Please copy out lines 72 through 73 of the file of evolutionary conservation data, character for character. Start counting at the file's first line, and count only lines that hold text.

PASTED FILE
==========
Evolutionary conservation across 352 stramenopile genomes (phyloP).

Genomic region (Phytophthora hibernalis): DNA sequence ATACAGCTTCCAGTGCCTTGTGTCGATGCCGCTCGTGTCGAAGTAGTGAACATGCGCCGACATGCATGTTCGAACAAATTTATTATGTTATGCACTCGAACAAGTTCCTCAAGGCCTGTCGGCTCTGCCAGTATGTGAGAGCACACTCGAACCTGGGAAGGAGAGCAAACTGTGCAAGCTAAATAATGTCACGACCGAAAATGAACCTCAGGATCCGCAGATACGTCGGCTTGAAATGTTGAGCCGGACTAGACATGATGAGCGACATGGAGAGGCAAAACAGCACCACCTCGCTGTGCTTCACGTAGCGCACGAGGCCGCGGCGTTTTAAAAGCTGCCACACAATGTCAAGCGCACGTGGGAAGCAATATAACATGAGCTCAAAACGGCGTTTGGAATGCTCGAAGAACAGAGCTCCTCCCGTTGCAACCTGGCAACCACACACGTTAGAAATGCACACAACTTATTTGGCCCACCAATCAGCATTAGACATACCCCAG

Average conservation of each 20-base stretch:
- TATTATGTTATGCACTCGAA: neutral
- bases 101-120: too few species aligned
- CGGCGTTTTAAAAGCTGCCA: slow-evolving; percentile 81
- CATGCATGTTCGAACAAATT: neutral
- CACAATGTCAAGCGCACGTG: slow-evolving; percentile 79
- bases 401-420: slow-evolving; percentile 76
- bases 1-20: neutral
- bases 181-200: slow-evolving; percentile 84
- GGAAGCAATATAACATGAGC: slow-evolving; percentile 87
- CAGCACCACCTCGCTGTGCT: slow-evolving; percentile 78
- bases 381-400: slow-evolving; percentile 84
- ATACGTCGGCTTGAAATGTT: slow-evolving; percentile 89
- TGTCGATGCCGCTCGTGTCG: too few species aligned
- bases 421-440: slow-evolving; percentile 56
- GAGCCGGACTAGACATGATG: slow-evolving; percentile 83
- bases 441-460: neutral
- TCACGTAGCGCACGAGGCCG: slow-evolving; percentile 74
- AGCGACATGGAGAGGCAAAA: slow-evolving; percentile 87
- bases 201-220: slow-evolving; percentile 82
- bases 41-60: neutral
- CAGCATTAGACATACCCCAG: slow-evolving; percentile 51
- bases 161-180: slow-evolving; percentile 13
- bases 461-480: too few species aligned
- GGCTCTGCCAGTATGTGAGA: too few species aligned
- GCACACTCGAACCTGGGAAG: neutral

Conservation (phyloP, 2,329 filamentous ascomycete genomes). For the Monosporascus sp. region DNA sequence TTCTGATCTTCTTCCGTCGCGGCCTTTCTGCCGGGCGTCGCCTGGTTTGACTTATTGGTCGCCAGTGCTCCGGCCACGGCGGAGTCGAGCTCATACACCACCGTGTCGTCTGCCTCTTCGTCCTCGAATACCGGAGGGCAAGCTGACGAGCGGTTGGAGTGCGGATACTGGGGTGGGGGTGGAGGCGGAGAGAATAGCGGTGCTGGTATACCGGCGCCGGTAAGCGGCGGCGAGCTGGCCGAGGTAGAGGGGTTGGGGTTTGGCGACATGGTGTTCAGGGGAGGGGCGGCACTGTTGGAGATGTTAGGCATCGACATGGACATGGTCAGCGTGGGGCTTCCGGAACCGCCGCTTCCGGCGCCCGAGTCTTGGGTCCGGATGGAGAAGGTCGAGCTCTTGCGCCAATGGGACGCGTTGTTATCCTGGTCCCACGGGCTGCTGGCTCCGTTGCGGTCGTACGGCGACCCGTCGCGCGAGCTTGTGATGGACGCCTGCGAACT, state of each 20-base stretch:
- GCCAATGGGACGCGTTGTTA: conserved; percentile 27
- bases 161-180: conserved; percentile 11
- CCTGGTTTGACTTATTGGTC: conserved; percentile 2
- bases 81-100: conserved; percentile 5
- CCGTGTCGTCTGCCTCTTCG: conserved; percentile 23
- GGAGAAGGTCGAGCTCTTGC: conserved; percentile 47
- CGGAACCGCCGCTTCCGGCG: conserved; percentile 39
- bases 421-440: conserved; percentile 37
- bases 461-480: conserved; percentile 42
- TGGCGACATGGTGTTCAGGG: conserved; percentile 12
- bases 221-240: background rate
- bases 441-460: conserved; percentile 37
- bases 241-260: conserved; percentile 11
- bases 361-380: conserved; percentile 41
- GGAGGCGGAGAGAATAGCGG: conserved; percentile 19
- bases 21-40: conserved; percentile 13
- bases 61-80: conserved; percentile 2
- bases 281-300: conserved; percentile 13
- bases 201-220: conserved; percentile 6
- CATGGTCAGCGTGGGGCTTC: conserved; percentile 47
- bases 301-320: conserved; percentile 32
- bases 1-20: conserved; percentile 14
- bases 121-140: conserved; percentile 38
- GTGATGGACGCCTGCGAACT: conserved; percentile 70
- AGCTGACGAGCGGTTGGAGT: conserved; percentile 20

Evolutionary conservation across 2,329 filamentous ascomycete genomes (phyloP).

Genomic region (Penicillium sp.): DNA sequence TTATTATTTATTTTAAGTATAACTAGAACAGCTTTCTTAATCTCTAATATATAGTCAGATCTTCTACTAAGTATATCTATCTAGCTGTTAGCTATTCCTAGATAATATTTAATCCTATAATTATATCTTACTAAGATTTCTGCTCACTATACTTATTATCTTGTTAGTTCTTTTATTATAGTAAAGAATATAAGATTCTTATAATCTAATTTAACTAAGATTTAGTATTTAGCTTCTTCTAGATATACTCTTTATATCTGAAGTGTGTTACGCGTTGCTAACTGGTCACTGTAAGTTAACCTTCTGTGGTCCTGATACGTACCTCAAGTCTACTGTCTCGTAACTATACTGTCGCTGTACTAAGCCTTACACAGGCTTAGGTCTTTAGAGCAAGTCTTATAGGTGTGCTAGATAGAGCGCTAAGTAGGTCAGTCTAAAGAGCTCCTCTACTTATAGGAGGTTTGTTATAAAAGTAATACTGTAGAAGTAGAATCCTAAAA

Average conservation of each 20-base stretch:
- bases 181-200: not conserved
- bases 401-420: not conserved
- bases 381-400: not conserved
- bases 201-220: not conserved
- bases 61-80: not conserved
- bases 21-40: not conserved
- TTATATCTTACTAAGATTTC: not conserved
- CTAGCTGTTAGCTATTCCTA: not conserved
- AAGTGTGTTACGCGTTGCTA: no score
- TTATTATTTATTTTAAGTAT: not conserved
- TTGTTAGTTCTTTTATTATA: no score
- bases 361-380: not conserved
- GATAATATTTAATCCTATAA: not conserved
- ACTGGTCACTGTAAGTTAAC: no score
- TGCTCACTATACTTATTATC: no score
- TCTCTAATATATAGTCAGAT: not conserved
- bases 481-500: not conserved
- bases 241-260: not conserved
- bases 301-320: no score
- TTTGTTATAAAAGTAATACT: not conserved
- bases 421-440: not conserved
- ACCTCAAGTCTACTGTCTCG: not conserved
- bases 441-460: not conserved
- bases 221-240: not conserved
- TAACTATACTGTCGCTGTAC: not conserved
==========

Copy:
- TGCTCACTATACTTATTATC: no score
- TCTCTAATATATAGTCAGAT: not conserved